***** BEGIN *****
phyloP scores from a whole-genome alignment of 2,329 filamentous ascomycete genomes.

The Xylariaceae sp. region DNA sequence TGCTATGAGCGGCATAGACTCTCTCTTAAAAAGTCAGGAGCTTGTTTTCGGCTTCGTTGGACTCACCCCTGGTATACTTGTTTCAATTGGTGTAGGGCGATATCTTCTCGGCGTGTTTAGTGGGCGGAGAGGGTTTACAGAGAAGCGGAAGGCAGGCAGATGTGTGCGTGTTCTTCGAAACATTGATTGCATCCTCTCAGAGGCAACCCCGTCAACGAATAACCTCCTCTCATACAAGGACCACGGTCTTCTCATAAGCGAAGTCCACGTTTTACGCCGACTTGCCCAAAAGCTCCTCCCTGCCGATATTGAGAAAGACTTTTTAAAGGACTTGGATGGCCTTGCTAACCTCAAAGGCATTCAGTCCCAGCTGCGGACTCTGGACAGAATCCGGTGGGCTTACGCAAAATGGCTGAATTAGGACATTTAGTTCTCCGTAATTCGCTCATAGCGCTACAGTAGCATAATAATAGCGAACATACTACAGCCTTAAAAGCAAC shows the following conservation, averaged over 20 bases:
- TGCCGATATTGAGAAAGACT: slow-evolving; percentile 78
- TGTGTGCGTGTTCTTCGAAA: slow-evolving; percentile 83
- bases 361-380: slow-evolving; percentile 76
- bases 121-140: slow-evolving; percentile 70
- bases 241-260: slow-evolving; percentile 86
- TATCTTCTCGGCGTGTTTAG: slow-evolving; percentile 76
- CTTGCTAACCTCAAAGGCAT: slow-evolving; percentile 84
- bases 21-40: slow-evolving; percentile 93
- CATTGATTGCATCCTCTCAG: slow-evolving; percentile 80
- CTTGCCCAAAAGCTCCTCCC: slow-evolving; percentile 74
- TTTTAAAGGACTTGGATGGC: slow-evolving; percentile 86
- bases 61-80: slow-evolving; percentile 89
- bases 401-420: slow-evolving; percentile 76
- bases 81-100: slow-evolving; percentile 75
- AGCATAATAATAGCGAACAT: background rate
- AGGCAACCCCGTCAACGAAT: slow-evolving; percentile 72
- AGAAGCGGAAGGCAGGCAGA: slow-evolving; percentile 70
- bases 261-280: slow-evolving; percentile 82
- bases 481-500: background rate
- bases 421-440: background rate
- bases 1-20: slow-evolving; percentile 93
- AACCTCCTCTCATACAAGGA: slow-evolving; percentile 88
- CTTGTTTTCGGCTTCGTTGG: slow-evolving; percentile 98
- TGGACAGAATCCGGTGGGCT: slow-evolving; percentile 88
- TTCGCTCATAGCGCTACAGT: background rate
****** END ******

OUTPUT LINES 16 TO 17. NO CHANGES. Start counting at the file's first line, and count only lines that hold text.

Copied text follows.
- bases 81-100: slow-evolving; percentile 75
- AGCATAATAATAGCGAACAT: background rate